Joint Committee on The Draft Corruption Bill Minutes of Evidence


Examination of Witnesses (Questions 700-719)

MR JOHN CRIDLAND, MR GARY CAMPKIN AND MR ANDREW BERKELEY

11 JUNE 2003

  Q700  Chairman: You mentioned "overseas" and "international" once or twice. Is this only an activity which takes place in regard to overseas building, trade and manufacturer or is it also a consideration internally in the United Kingdom?

  Mr Campkin: You are referring particularly to the offsets issue, my Lord Chairman?

  Q701  Chairman: Do you have offset agreements in the United Kingdom?

  Mr Campkin: Not that I am aware of.

  Chairman: We will have to break again for a division.

The Committee suspended for a division

  Q702  Mr Stinchcombe: I just want to ask one further aspect about this proportionality test. In the scenario that I conjectured, we are talking about a very significant investment, maybe the future entirety of the firm, and yet I am told that because of the scale of the payment, then the making of it should, notwithstanding the consequences of not making it, still be a crime. In that case, if the whole future of the business is at stake, there is no test of proportionality at all, is there? It does not rule it out because it is a disproportionate payment of the consequences, it is ruled out simply because it is too big a payment in the first place to the wrong person.

  Mr Cridland: My answer to that would be that it is ruled out because it is clearly soliciting a bribe. The proportionality test was in answer to the Chairman's question about how you cap facilitation payments. As Andrew explained, our justification for facilitation payments and our distinction between facilitation payments and activities which may be illegal or criminal is that facilitation payments are simply enabling or procuring a service which you are entitled to anyway, which is perfectly legal, but to get it when you need it and that is quite distinct from encouraging somebody to do something which is clearly, by any definition, illegal.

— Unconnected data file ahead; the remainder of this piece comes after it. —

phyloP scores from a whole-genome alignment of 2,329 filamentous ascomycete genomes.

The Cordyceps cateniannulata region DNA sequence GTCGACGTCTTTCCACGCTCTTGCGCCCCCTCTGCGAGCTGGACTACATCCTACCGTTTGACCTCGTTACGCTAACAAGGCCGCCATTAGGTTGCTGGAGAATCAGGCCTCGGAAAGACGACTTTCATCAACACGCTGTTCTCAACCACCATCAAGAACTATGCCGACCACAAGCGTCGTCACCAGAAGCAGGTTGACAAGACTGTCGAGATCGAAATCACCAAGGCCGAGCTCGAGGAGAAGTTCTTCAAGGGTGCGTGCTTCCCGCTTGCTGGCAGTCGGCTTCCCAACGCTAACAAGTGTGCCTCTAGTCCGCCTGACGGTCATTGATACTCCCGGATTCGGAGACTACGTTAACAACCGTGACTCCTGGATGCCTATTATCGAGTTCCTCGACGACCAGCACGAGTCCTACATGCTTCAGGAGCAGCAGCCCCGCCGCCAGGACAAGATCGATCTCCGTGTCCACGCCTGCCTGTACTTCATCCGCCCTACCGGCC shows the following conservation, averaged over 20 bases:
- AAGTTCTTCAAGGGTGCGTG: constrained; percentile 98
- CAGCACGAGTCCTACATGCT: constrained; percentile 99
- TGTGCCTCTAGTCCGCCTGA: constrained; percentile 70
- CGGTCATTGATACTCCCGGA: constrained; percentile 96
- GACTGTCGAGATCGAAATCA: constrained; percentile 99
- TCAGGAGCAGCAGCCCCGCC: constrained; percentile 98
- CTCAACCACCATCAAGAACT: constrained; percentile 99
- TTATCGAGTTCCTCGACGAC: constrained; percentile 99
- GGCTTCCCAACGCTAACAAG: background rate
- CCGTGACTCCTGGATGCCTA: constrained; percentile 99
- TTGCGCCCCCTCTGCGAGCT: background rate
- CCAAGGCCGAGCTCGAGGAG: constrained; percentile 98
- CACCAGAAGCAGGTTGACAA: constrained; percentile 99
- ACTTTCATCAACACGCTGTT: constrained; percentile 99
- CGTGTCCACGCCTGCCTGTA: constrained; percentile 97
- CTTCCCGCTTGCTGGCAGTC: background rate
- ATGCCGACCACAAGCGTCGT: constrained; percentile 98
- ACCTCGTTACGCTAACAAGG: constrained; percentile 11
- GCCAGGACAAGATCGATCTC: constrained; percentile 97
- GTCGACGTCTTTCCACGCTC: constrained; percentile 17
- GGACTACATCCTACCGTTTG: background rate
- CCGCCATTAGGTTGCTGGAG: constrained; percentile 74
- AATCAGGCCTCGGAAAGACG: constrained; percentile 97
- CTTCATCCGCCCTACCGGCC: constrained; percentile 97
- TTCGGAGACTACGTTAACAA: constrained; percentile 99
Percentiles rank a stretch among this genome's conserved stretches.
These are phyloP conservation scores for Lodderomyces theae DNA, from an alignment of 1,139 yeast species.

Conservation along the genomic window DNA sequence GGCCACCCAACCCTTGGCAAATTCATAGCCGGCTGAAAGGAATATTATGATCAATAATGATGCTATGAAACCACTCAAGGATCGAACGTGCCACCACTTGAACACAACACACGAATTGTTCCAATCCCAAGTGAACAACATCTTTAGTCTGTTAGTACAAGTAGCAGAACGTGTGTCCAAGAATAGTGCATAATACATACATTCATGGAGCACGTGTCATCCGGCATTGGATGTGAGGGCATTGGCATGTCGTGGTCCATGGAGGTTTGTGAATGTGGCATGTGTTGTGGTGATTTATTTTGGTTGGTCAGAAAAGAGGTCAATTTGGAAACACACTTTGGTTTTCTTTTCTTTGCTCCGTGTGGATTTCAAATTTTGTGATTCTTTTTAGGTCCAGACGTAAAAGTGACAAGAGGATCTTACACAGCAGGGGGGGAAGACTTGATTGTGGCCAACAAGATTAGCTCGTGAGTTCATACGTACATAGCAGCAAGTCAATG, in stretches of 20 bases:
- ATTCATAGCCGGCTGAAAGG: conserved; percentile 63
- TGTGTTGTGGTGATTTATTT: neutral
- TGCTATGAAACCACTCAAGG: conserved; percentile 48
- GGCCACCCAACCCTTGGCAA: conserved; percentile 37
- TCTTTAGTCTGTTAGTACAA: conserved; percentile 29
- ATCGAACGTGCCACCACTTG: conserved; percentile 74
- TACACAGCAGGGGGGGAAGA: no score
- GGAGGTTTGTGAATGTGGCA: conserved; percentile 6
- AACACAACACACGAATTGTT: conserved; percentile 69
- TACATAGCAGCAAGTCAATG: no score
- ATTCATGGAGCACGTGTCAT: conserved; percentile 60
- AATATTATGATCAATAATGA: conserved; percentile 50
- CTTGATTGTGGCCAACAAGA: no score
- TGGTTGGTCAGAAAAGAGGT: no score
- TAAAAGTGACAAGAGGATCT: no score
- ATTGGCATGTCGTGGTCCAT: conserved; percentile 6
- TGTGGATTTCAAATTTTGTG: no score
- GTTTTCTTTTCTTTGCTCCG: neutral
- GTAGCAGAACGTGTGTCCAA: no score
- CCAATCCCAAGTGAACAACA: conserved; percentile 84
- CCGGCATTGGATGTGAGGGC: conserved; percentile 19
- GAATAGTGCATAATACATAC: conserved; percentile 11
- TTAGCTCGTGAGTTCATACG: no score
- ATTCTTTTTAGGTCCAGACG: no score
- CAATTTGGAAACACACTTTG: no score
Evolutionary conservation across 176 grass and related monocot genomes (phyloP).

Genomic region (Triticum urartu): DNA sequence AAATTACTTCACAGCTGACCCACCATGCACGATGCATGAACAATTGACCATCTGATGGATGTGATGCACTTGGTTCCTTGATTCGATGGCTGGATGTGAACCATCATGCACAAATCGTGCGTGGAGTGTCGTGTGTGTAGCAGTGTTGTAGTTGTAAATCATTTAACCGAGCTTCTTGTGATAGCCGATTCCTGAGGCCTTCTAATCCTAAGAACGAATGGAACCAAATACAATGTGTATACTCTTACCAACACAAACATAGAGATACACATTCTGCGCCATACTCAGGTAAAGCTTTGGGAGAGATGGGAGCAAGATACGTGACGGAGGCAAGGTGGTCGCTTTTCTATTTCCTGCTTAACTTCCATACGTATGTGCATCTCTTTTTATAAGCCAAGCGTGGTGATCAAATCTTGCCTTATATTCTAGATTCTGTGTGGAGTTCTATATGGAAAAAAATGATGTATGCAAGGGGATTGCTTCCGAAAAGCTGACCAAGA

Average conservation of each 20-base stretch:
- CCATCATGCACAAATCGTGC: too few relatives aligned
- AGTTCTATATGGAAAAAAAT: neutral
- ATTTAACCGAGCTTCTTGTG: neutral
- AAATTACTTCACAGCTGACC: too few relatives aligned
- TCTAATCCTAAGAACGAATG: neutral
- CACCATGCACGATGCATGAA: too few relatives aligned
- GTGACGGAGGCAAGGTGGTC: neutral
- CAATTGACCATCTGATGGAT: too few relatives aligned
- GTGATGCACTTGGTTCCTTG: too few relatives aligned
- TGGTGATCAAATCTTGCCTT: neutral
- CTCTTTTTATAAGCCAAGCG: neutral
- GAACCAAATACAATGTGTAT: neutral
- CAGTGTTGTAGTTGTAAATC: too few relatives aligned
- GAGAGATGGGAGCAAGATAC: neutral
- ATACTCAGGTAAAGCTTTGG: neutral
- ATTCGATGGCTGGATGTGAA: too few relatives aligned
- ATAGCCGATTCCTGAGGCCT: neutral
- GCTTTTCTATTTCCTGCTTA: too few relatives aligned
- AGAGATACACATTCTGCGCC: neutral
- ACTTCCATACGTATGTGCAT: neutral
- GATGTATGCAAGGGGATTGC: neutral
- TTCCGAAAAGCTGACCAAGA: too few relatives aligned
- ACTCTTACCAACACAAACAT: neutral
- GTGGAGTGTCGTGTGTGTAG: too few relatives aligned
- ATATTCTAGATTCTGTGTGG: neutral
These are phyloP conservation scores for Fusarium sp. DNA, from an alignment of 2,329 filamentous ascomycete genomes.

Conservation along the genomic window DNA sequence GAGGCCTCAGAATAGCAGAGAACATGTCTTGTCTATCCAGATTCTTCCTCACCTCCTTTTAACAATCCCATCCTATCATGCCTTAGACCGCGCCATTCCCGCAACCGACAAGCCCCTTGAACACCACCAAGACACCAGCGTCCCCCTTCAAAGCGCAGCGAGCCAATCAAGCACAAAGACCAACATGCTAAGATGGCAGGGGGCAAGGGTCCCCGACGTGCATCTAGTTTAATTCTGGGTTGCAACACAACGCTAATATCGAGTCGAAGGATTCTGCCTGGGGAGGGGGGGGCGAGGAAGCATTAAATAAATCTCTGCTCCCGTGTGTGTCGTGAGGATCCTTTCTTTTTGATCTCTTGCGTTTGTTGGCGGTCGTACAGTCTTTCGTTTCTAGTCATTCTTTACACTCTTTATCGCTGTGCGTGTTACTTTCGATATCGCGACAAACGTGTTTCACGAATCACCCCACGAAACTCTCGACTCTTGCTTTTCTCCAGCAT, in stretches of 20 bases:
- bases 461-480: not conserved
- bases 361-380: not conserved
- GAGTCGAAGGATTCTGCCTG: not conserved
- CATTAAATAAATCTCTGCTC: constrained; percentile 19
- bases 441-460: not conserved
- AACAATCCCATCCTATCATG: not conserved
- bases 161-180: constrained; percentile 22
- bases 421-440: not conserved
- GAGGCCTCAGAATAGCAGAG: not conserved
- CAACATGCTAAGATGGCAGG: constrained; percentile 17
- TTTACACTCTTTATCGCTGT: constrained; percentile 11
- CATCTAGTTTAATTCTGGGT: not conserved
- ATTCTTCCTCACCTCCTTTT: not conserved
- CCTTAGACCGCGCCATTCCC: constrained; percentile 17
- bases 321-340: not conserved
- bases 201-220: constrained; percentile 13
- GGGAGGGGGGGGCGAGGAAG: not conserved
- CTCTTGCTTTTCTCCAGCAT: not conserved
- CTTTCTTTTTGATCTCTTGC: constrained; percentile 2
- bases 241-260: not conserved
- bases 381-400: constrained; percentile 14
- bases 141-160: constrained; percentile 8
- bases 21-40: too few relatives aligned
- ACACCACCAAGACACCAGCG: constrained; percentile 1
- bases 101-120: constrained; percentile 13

Q703  Mr Stinchcombe: In a scenario perhaps in a new economic zone, if you have gone through the legal procedures, you should be entitled to start manufacturing. You have employed local people, everything is in place, and then some administrator says, "Your licence or consent permission will be withdrawn unless you pay me." Even in those circumstances, whatever the consequences for the future of the manufacturer, the payment of that amount should be a crime in this country.

  Mr Cridland: These are desperately difficult situations but it is here that corporate policy has drawn an absolute line in the sand and responsible business should walk away from those sorts of business opportunities because, until we do, those situations are not going to be resolved. Andrew, do you want to add anything?

  Mr Berkeley: I would just add the point which I think I made before, that the statement that unless you do X, the whole permission for the project will be withdrawn implies a degree of authority in the person who made that threat, which is not meant to be the degree of authority of people who are, if you like, egged along by facilitation payment.

  Q704  Baroness Whitaker: Just returning to the grey areas, corporate hospitality and that kind of thing, your colleagues in the business world will be familiar with the concept of the approved code of practice, heavy guidance which has an evidential status, so that, if you breached it, it is prima facie evidence that you had not complied with the statute. It is used very often for law which has an impact on industry, so that they can have different ways of complying. In your opinion, might this be useful if we do not have lots and lots of separate offences to flesh out areas where there might be doubt like corporate hospitality?

  Mr Cridland: Yes, I think it might. Frankly, I think it lies outside the CBI's competence to make specific proposals as to how these matters should be dealt with in parliamentary terms. I think it is our job to throw up a problem and ask you to find the solution. We do suggest in our evidence that this particular Bill, whatever we can do to improve the quality of its definition and constitution, does need very clear guidance. I am sure that there will be a need for very clear guidance on these points and I can see the case that some of the fairly specific and technical issues we referred to could lend themselves very well to guidance. All I think I would say is that it is not a case of "do it in law or do it in guidance", I think, in our view, business deserves greater clarity from the statute and business deserves ministers to stand up and give very explicit reassurances and perhaps actually we need all three: perhaps we need a better Bill, greater ministerial clarity and better guidance.